Critics also have questioned whether Draper is tying his political aspirations to the oddball initiative, which most people believe has little chance of passing. He already has spent nearly $2 million of his own money to collect signatures.

"I'm not running for anything, don't want to," said the Republican-turned-Democrat-turned nonpartisan.

Even if voters approve it, Congress would have to give its approval.

"The chances of that happening are, like, less than zero," Maviglio said.

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csdhawaii wrote:
At first I thought "Wha...?" And then I thought "Hmmm..." That's outside the box thinking. I get his concept, it does seem like trying to govern 38 million people under one state government is untenable. I think six states is too many, and they'd have to be really careful about separating state lines, as the article mentions, into states that would start out already poor. It's too bad this is being poo-pooed as a hare-brained idea, it has enough merit to consider and debate.
on July 15,2014 | 01:20PM
Pocho wrote:
Unreal, I'd say divide California in 2. One side for US citizens and the other named New California that's for undocumented migrants. New California can create it's new State government which could plead for more monetary resources. No borders needed and see the results of it.
on July 15,2014 | 01:21PM
false wrote:
Pocho, your plan would give the undocumented migrants two U.S. Senators to push the undocumented workers' agenda. Is that what you really want?
on July 15,2014 | 01:51PM
jkjones wrote:
The democrats in Congress are pushing it already to have more voters. where have you been?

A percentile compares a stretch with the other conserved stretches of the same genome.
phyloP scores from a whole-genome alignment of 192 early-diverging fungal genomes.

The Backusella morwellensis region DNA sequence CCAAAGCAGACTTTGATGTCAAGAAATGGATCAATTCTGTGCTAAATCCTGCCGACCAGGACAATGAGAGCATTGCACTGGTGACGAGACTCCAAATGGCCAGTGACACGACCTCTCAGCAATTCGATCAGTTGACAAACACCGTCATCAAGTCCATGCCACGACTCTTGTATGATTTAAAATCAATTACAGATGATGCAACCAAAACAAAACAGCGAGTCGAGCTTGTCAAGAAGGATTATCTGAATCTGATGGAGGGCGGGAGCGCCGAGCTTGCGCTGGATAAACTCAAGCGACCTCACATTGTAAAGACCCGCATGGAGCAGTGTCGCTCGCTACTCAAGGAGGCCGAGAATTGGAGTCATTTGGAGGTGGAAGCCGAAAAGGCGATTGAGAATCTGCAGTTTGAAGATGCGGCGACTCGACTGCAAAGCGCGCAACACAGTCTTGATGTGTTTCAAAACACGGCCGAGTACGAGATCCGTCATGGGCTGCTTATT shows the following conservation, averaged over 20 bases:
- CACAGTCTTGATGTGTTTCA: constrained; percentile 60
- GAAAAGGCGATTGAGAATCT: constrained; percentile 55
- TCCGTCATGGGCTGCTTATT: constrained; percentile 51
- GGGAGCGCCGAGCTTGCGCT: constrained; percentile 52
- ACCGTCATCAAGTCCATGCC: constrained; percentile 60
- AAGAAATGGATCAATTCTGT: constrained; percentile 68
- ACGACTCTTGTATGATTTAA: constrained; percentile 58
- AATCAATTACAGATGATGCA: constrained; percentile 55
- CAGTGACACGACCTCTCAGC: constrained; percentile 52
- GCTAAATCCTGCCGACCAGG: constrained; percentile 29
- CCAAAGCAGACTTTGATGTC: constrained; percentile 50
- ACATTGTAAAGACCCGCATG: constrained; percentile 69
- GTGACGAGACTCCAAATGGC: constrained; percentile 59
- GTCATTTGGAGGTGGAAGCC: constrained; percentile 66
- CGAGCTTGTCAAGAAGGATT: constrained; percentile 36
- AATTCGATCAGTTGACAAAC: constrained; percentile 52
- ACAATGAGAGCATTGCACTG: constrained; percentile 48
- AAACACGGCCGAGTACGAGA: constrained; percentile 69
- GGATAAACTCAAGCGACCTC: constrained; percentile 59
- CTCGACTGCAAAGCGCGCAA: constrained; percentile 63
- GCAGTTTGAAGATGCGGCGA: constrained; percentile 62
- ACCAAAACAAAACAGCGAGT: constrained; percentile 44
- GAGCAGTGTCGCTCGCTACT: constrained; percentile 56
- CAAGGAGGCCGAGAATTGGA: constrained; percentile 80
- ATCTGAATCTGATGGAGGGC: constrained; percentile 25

on July 15,2014 | 03:13PM
ricekidd wrote:
on July 15,2014 | 04:15PM
NamFouc wrote:
Give it all to China to pay off our debt and only remove one star from the flag,, 7X7 Hows that?? Chinafornia.........
on July 15,2014 | 06:24PM
Mythman wrote:
on July 16,2014 | 12:40PM
inHilo wrote:
Why not just go back to when California belonged to Mexico?
on July 16,2014 | 05:35AM
gary360 wrote:
Good idea. Let's give them BO too. Nothing wrong with an illegal leading an illegal.
on July 16,2014 | 06:55AM
E_Ogawa wrote:
This crazy idea would never pass the California State Legislature nor the U.S. Congress.
on July 15,2014 | 01:37PM
loquaciousone wrote:
Now USC will be known as the University of California version 5.
on July 15,2014 | 02:11PM
Bdpapa wrote:
It appears an attempt to separate people who are poorer from the wealthy. Especially the nouveau rich near the Bay area.
on July 15,2014 | 03:44PM
false wrote:
No. potus takes care of that everyday
on July 15,2014 | 04:41PM
Surfer_Dude wrote:
56 stars won't fit on the flag.
on July 15,2014 | 05:04PM
HonoluluHawaii wrote:
7 x 8 equals 56. Doable.
on July 15,2014 | 06:27PM
rayhawaii wrote:
Then there will be 55 states in the US and a new 55 star flag will cost this country billions to change everything that has an image of the Red White and Blue.
on July 15,2014 | 05:11PM
bumba wrote:
Just an angle for the venture capitalist to make more money.
on July 15,2014 | 05:39PM
HonoluluHawaii wrote:
Talk about weird.
on July 15,2014 | 06:26PM
HonoluluHawaii wrote:
I think it's already divided into counties. Isn't that enough?
on July 15,2014 | 06:28PM
inHilo wrote:
The more money you have, the more rules you make.
on July 16,2014 | 05:33AM
XML808 wrote:
If Draper doesn't like California the way it is, he can always move to Idaho.
on July 16,2014 | 05:36AM
fbg wrote:
The end game? 10 additional senators to give the west coast control the Senate!
on July 16,2014 | 06:29AM
lokela wrote:
They digging deep into the barrel now. Hey while you're at it look for some water.
on July 16,2014 | 07:01AM
Hapa_Haole_Boy wrote:
This will never fly in front of the federal government. Nonstarter.
on July 16,2014 | 02:43PM